E*Trade names former Barclays exec Idzik as CEO
NEW YORK (Reuters) - E*Trade Financial Corp, the online brokerage firm that has been struggling to overcome years of lending losses, appointed Paul Idzik as its new chief executive on Thursday.
Idzik, 51, a former Barclays chief operating officer, will assume the position on Tuesday when E*Trade announces its fourth-quarter results. He will be the fifth chief executive of the struggling online bank and brokerage since 2009.
He will receive an annual base salary of $1 million and restricted stock currently valued at $9 million that vests over four years, E*Trade said in a regulatory filing. Idzik is also eligible for an annual performance bonus of up to $4.5 million.
Idzik, an American who served at Barclays' London offices from 2004-08, was most recently group chief executive of DTZ Holdings Plc, a corporate real estate services firm in London. He resigned shortly before the embattled firm was bought by Australia's UGL Ltd in late 2011.
A source close to E*Trade said Idzik, who early in his career was a consultant at Booz Allen Hamilton, was chosen for his strong leadership skills.
Hedge fund firm Citadel, which injected $2.5 billion into E*Trade in early 2008, in 2011 pressured E*Trade's board to sell the company, a proposition rejected by his fellow directors. Griffin, who has sold some of the stake, declined through a spokeswoman to comment on Idzik's appointment.
E*Trade, known for its humorous advertisements featuring a baby with adult investment concerns, lost hundreds of millions of dollars on bad mortgage loans between late 2007 and last year.
It had diversified from being a core discount brokerage firm in the 1990s under a strategy by former CEO Mitch Caplan that saw banking as a balance to the more volatile world of brokerage.
Caplan is now chief executive of Jefferson National, which sells annuities through insurance agents and advisers.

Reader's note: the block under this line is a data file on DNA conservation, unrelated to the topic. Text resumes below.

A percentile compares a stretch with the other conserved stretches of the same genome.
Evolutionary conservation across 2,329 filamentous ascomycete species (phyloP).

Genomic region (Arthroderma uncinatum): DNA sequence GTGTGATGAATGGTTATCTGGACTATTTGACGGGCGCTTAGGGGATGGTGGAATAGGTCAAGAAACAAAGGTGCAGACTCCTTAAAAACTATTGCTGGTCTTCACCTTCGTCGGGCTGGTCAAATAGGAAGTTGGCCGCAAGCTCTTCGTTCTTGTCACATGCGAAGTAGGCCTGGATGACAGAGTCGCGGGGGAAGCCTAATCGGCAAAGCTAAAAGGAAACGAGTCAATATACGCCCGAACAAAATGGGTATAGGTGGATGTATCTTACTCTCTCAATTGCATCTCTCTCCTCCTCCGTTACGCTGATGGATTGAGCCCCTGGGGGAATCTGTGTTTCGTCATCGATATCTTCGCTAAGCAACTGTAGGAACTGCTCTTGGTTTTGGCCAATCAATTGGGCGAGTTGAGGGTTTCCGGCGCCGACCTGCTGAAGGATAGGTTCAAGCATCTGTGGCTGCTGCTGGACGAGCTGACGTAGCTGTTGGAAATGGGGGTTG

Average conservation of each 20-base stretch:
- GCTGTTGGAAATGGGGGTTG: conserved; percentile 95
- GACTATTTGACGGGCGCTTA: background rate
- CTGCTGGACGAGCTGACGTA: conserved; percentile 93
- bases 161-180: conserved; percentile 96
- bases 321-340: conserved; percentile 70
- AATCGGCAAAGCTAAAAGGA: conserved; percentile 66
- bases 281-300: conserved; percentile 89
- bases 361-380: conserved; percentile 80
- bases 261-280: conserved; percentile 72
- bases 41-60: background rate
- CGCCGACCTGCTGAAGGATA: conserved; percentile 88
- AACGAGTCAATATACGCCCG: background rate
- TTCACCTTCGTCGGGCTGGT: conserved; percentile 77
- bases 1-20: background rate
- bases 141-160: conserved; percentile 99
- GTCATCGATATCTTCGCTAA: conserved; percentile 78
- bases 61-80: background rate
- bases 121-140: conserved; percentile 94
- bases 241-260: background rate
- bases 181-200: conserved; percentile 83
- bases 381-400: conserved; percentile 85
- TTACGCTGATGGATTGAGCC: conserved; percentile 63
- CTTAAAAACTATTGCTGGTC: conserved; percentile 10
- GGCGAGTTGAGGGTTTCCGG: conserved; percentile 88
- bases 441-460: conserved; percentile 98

E*Trade has returned to its founding strategy of being a core retail brokerage firm while winding down the mortgage portfolio that has been the albatross around its neck since the housing market collapsed in 2007. Company executives have said they will not offer any new banking products.
The New York City-based company eked out a profit of $157 million in 2011 after four straight years of losses. It lost money in the third quarter of 2012 after being profitable in the first half of the year.
At Barclays, Idzik developed a reputation for eccentric behavior, according to British newspaper reports when he left in 2008.
He reportedly vaulted over security barriers at the bank's headquarters to test the reaction of guards and snapped the pen of a subordinate because it had another bank's logo on it. He also once filled up a whiteboard at a meeting, and continued writing notes on a window, according to the reports.
However, Idzik won the confidence of top Barclays executives. After serving as chief operating officer of Barclays Capital - the investment banking division run at the time by fellow American, Robert Diamond - Idzik was promoted to the same position at the bank holding company.
When he left in 2008, he denied reports that he was tired of trying to mediate between the ambitions of Diamond and commercial banking boss Frits Seegers. Diamond, who ultimately became CEO, was fired last summer over the Libor scandal.
A spokeswoman for E*Trade said Idzik and other executives were not available to comment.
Shares of the brokerage, which have gained 2.5 percent over the last year, rose 1 cent to close at $9.87 on Thursday before Idzik's appointment was confirmed.
(Reporting by John McCrank, editing by G Crosse and Nick Zieminski)